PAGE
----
Journal of Cytology
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CASE REPORT Table of Contents   
Year : 2008  |  Volume : 25  |  Issue : 1  |  Page : 33-35
Tubal metaplasia of the endocervix

1 Department of Pathology, Himalayan Institute of Medical Sciences, Jolly Grant, Dehradun - 248 140, Uttarakhand, India
2 Department of Gynaecology and Obstetrics, Himalayan Institute of Medical Sciences, Jolly Grant, Dehradun - 248 140, Uttarakhand, India

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Metaplasia is a reversible reprogramming of stem cells of the epithelium. Usually, squamous metaplasia is observed in the endocervix. However, less frequently, tubal metaplasia may develop, replacing nonciliated columnar cells by ciliated columnar cells, similar to fallopian tube epithelium. Here we present a case of tubal metaplasia of the endocervical canal. A 40 year-old female presented with postcoital bleeding; her uterus was retroverted, normal-sized and the fornices were free. Erosion was seen around the external os with ulceration. The clinical diagnosis was chronic cervicitis. Cytobrush sampling showed abundant endocervical columnar cells. A distinct morphological variation showing apical ciliary plates with distinct cilia were noticed in many columnar cells. Mucoid, neutrophil-rich secretions were seen in the background but no malignant cells were seen, resulting in a diagnosis of tubal metaplasia of the endocervical epithelium. There was no Trichomonas vaginalis infection. Tubal metaplasia should be identified as a unique benign identity and should not be confused with early endocervical glandular neoplasia of the cervix. Cytobrush technique for endocervical smears helps detect such uncommon metaplastic changes.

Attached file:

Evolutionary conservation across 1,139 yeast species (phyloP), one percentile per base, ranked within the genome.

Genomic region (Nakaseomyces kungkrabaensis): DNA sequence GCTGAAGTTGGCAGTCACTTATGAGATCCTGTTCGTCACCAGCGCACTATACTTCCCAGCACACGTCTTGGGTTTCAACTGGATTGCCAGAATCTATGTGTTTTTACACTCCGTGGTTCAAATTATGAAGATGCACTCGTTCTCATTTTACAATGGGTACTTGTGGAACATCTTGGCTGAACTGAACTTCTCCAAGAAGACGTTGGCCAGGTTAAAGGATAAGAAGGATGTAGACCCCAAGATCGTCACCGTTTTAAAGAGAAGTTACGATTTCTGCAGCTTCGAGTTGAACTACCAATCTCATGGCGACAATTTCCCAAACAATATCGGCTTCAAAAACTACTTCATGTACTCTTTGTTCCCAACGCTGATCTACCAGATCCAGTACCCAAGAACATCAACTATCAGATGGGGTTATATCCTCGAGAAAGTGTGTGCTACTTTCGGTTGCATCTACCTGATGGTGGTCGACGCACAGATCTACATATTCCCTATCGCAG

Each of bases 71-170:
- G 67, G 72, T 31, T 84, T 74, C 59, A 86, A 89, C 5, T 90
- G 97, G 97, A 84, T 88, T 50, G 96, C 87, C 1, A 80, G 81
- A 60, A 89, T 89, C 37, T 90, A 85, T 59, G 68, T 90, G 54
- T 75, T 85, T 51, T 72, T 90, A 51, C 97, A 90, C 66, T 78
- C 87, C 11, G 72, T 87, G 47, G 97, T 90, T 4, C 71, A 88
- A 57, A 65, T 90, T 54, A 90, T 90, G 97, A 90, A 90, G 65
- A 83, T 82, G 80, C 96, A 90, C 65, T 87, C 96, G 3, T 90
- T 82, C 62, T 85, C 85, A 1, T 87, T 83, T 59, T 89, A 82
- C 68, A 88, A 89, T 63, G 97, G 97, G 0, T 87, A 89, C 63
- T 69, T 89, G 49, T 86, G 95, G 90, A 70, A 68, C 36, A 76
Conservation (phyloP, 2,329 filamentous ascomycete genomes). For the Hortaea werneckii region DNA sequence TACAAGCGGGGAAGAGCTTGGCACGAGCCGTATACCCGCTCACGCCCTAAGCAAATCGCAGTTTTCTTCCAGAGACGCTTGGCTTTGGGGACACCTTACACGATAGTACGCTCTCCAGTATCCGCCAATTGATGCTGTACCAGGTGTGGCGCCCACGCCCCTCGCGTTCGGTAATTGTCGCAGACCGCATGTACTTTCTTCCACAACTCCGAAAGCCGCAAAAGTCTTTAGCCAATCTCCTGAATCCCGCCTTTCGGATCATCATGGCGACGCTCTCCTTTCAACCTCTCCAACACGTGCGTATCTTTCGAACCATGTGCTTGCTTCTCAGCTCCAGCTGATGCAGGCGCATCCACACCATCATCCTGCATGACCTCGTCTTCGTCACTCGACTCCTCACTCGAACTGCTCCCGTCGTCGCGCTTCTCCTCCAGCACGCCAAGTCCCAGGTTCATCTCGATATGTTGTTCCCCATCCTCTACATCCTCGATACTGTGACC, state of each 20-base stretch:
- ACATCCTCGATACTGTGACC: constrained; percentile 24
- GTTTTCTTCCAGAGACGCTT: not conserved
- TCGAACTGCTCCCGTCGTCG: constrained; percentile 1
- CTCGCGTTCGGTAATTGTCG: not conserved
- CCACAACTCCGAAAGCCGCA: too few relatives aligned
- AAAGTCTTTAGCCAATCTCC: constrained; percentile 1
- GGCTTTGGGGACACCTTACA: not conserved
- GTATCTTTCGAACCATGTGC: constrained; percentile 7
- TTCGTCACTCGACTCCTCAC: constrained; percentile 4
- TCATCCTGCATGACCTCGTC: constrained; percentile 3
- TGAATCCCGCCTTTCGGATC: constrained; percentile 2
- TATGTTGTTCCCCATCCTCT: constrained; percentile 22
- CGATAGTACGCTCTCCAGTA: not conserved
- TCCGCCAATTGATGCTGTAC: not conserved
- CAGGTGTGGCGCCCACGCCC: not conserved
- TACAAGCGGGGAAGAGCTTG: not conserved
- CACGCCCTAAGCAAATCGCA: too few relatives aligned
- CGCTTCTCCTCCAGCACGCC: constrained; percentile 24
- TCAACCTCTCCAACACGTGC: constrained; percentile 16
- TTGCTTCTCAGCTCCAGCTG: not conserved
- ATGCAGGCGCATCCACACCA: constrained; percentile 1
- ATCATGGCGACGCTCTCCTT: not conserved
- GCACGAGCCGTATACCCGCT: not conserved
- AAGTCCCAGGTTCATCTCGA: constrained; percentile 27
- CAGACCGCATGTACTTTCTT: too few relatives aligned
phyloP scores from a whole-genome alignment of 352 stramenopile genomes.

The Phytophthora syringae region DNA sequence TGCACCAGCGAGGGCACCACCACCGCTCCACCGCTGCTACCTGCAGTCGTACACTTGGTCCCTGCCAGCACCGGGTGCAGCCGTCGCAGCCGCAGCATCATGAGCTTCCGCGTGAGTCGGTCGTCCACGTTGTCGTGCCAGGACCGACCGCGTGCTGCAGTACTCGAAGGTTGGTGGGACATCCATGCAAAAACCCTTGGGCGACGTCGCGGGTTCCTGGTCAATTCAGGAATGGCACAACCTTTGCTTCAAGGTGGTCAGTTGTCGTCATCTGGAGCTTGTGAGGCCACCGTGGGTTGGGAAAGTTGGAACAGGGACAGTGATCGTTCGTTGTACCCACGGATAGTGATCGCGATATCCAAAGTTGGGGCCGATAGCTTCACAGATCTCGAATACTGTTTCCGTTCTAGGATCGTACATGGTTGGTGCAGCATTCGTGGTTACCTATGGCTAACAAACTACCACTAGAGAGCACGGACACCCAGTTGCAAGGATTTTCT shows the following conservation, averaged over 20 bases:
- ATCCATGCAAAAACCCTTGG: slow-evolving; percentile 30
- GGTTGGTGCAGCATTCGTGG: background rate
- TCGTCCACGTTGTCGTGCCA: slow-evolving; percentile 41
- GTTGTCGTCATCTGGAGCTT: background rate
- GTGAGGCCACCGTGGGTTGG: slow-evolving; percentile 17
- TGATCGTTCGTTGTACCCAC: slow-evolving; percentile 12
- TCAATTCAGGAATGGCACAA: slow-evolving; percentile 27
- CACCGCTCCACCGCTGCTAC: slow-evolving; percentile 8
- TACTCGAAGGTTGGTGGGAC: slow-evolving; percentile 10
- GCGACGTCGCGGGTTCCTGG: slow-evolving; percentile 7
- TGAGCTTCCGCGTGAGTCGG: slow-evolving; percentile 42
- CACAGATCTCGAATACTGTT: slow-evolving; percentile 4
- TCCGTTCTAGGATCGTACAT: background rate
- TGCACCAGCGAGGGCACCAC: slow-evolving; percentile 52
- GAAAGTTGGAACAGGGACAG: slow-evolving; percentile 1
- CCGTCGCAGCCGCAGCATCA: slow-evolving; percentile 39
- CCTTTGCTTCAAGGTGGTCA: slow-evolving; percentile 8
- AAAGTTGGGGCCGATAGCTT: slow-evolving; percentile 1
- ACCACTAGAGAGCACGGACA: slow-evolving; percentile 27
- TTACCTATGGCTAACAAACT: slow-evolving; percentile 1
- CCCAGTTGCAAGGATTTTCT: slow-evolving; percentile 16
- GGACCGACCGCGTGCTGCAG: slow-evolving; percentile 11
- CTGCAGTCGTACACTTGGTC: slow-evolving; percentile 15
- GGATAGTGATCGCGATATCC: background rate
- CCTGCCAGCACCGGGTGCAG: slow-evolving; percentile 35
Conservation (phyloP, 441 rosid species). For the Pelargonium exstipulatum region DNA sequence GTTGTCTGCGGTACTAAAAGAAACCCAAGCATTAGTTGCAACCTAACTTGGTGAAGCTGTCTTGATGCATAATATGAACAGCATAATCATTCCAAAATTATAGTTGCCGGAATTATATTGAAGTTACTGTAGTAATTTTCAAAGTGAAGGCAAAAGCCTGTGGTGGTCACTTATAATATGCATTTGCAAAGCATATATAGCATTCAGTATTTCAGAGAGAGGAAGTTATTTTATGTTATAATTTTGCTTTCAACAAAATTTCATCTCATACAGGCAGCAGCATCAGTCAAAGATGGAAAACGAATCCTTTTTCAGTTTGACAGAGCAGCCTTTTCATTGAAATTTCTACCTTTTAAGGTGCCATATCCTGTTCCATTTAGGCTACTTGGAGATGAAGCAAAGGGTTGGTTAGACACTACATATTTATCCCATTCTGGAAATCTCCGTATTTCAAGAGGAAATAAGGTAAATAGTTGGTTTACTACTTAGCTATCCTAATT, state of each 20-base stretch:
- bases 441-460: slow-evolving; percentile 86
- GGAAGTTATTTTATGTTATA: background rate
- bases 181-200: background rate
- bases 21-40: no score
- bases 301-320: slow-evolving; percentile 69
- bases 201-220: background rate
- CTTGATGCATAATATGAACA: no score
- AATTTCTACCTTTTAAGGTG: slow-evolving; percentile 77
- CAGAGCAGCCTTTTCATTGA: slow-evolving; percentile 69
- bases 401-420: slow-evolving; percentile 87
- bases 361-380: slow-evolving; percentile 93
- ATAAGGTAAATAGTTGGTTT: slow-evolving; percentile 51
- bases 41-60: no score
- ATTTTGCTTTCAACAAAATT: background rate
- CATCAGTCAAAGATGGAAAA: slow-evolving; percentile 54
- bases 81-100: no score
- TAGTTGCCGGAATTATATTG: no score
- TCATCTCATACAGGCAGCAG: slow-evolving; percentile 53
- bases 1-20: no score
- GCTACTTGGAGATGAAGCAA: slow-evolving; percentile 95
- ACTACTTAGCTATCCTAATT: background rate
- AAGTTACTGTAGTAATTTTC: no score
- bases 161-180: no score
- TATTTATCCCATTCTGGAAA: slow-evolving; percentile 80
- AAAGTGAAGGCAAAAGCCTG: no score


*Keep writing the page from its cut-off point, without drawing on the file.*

Keywords: Ciliated columnar endocervical cells; cytobrush sampling; tubal metaplasia.

How to cite this article:
Gaur DS, Kishore S, Kusum A, Chauhan N, Bansal S, Boparai A. Tubal metaplasia of the endocervix. J Cytol 2008;25:33-5

How to cite this URL:
Gaur DS, Kishore S, Kusum A, Chauhan N, Bansal S, Boparai A. Tubal metaplasia of the endocervix. J Cytol [serial online] 2008 [cited 2023 Jan 31];25:33-5. Available from:

   Introduction Top

The inner surface of the female genital tract is lined by a continuous layer of epithelium-nonkeratinizing squamous epithelium lining the vagina and ectocervix, transforming at the external os into columnar secretory cells of the endocervical canal, changing to specialized endometrial epithelium lining the uterine cavity at the internal os and continuing as tubal epithelium of the  Fallopian tube More Detailss till the fimbriae. This tubal epithelium consists of three types of cells: ciliated columnar cells, nonciliated secretory cells, and intercalary or peg cells. [1]

Metaplasia is defined as a reversible adaptive change brought about by a reprogramming of stem cells present in that region, so that the adult cell type present in the site is replaced by another adult cell type of the same germinal layer. This altered proliferation along a new pathway aims to produce cells more suitable to the adverse, altered or stressful environment around the tissue. [2]